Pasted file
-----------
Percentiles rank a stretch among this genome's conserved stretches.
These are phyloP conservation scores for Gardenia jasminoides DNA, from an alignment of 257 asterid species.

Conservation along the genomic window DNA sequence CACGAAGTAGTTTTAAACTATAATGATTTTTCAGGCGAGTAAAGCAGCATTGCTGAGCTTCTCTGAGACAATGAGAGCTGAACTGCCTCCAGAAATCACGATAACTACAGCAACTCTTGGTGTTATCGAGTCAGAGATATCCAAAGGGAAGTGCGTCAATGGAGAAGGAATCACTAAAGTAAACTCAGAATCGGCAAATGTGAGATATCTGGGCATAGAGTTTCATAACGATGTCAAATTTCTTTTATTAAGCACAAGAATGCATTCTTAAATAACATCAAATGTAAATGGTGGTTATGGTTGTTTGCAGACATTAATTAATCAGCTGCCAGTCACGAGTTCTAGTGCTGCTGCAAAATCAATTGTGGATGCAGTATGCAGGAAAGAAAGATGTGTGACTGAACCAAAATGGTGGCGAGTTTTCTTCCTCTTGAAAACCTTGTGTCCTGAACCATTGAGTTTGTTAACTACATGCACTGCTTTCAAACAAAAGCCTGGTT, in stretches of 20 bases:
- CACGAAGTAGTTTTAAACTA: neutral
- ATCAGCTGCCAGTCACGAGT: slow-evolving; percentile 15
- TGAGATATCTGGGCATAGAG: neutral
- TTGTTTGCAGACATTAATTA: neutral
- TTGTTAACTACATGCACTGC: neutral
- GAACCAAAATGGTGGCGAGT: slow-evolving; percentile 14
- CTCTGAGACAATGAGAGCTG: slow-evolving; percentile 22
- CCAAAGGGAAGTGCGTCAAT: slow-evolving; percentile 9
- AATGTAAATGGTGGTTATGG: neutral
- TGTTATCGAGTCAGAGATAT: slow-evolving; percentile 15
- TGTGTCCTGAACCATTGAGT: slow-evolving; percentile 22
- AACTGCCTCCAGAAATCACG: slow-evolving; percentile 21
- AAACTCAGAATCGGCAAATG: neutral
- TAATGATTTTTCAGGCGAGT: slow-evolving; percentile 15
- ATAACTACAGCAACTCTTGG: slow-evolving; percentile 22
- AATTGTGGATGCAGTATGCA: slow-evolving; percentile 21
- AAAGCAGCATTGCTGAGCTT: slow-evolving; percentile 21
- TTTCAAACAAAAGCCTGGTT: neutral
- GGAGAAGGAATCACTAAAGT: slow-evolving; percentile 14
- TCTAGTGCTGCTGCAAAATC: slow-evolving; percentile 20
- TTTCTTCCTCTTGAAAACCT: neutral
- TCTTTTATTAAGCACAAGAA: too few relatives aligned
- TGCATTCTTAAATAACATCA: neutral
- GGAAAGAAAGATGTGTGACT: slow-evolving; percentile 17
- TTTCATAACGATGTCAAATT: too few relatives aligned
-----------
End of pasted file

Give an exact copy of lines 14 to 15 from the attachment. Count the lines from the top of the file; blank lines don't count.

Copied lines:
- TGTGTCCTGAACCATTGAGT: slow-evolving; percentile 22
- AACTGCCTCCAGAAATCACG: slow-evolving; percentile 21